Government shutdown raises fears of scientific data loss, climate research delays

(Inside Climate News, 10 Jan 2019) National Hurricane Center staff would normally be working on forecast improvements: 'We can't do any research and development for the next hurricane season.'

Updated Jan. 12 with the government shutdown surpassing the 1995-96 shutdown to become the longest in U.S. history.

Even though the ideology of President Donald Trump's administration has been to deny climate science, communities across the country and institutions around the world have continued to rely on the U.S. government to grapple with the climate crisis.

Whether it's dealing with the devastating impacts of global warming, or supporting research efforts to better understand it, the government shutdown has abruptly stymied that work.

"The one thing that feels very different this time is it feels like there's no hope in sight," said Nicole Cantello, chief steward of the American Federation of Government Employees Local 704 in Chicago. "How this is going to end is not readily apparent."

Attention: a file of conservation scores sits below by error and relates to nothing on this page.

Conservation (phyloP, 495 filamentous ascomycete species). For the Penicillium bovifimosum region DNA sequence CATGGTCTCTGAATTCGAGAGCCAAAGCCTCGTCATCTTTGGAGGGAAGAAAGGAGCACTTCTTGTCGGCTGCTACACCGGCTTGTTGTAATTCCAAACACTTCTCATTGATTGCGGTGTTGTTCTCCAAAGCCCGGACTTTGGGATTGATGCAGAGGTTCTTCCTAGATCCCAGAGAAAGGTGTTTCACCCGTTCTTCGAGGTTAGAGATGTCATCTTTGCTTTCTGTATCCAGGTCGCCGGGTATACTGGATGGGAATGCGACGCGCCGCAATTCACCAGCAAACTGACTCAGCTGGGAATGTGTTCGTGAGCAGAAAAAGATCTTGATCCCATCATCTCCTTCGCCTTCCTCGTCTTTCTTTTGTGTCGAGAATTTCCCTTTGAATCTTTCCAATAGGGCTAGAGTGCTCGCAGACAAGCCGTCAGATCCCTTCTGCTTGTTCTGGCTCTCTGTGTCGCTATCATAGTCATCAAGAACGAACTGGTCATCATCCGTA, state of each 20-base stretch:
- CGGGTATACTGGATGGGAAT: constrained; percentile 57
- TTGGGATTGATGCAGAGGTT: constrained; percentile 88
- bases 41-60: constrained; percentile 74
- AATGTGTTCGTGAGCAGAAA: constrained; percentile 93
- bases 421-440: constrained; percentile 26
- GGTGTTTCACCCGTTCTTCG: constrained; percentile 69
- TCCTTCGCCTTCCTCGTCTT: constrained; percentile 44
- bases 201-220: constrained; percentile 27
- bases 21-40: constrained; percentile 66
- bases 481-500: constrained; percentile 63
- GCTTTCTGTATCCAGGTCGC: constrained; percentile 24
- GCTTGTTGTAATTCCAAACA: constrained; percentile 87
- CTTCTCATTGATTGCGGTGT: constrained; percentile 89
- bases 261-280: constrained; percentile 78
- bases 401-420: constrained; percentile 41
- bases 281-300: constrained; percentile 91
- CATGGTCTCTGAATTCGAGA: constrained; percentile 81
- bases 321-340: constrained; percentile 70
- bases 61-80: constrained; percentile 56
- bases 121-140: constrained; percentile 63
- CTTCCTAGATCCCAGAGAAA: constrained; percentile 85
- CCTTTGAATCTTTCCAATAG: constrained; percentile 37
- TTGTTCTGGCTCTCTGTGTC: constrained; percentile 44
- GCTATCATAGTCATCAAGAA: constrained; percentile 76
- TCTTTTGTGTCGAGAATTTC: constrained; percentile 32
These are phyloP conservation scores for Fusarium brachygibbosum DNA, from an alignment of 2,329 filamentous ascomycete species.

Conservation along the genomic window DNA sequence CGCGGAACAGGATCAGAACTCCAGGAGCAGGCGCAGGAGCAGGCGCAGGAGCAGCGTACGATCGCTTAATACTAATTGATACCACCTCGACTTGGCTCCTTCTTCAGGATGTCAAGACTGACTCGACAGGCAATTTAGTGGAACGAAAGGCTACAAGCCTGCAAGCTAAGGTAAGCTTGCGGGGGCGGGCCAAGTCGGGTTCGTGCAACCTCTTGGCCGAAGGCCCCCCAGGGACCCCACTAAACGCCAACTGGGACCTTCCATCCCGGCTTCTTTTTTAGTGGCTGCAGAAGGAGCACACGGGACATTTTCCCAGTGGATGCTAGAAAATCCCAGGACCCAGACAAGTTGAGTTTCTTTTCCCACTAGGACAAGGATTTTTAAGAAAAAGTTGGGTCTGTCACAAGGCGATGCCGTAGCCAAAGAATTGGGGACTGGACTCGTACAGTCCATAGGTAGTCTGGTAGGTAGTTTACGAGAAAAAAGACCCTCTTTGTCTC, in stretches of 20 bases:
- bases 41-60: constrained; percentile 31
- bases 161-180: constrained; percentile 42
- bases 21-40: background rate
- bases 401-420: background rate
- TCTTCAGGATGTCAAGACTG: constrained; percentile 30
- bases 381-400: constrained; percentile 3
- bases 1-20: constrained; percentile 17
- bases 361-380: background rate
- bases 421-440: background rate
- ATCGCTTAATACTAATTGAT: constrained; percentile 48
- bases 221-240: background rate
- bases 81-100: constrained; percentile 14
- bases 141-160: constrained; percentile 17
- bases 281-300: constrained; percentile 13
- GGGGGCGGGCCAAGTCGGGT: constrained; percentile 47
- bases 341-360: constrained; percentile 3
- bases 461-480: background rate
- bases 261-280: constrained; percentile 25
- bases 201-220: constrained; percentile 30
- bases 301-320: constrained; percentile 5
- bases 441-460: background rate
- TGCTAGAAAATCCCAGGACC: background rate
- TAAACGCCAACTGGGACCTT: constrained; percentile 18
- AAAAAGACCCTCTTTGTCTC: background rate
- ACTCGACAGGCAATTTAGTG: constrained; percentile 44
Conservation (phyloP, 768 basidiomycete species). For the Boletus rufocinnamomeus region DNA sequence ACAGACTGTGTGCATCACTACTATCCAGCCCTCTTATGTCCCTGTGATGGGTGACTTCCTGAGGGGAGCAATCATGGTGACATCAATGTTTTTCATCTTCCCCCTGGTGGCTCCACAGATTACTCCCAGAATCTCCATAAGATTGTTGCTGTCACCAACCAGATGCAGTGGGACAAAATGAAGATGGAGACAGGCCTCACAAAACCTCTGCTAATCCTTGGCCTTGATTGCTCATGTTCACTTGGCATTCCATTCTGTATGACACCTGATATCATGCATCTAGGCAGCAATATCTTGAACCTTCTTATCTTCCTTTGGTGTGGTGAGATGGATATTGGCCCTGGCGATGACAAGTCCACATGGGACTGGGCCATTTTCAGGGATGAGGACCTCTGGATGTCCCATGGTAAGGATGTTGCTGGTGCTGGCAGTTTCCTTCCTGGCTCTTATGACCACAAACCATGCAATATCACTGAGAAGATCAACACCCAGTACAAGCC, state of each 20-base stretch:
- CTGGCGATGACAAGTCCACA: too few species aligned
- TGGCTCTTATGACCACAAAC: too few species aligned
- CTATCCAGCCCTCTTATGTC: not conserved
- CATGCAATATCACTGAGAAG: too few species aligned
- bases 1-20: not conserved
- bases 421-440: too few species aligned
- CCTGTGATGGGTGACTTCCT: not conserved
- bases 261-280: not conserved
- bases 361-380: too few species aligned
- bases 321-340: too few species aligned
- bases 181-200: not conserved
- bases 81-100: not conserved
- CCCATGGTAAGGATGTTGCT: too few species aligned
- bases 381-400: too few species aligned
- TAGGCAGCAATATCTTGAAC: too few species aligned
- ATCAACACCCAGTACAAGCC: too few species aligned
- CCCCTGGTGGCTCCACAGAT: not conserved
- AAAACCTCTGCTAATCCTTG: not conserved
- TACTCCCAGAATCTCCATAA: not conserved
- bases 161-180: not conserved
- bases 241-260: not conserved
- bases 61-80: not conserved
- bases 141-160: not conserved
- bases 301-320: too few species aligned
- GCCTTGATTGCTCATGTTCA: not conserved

The budget impasse over Trump's demand for funds to build a wall on the U.S.-Mexico border became the longest U.S. government shutdown in history on Jan. 12, surpassing the 21-day record set in 1995-96 over former House Speaker Newt Gingrich's demands for deep budget cuts. Although the Democrat-led House was making a bid to pass bills to get parts of the government up and running, Senate Majority Leader Mitch McConnell has signaled he will not bring any measure to a vote that the president won't sign. 

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Inside Climate News, 10 Jan 2019: Government shutdown raises fears of scientific data loss, climate research delays